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Trumpeter Tom Harrell employs a big band on his latest album. While hard bop stands alone as his major field in today’s jazz community, Harrell’s roots trace through the big bands of Stan Kenton and Woody Herman before he joined Horace Silver in 1973. While all the arrangements are Harrell’s, most of them were drawn up in the 1960s when he was a music composition undergraduate at Stanford University.
Harrell’s title track is a recent composition. The ballad evokes a daydreaming quality and is intended to relate the way slow jazz can put you in a mood suitable for reflection. "Time’s Mirror," "Train Shuffle" and "Daily News," the three newer compositions, provide interesting rhythmic variations with appropriately dense harmony. Harrell’s earlier student arrangements reflect a pleasant Sammy Nestico voicing while subjecting the harmony to bare, open consonance. With a big band chosen from among New York’s finest, the leader makes ample room for improvised sharing. Standout solo spots include Conrad Herwig on "Train Shuffle," Alex Foster on tenor for two numbers, pianist Xavier Davis on several, Mark Gross’ alto on "Sao Paulo," and Don Braden for "Time’s Mirror" and "Train Shuffle." Recommended, the trumpeter’s latest album as leader swings with a stirring big band sound behind his trumpet and flugelhorn role-model voice.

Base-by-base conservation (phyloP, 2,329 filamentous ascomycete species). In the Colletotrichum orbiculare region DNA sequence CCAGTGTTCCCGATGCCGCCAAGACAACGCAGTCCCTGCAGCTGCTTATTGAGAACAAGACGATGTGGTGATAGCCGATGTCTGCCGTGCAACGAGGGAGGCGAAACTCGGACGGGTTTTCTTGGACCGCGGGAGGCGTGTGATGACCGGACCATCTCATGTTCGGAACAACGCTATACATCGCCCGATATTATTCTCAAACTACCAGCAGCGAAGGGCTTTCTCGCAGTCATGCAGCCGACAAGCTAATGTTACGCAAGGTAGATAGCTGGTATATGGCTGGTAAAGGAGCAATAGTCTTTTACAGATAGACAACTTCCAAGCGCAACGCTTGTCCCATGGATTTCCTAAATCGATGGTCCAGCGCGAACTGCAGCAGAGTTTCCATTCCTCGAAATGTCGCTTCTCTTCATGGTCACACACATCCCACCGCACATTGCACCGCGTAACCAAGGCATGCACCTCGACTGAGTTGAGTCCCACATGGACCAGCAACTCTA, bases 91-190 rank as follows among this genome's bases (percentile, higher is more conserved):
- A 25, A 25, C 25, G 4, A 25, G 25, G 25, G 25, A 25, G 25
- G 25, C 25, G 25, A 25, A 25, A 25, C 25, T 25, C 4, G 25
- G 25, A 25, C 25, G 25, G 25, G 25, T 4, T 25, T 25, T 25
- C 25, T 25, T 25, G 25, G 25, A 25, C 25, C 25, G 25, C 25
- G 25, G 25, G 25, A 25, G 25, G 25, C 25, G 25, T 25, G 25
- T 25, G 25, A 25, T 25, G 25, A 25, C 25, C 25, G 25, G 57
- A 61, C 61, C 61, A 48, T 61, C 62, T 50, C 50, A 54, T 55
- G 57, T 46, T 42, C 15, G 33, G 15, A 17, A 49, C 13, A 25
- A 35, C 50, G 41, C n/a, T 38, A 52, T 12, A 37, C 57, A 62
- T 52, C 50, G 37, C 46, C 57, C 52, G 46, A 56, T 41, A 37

I love jazz because it mixes intellect and emotion in a very spontaneous way.
I was first exposed to jazz by liberating a Coltrane and a Pharoah Sanders record from a friend in NYC and listening to them over and over until I got it.
My advice to new listeners is you have to take the time to listen to some jazz tunes a number of times until it starts to make sense.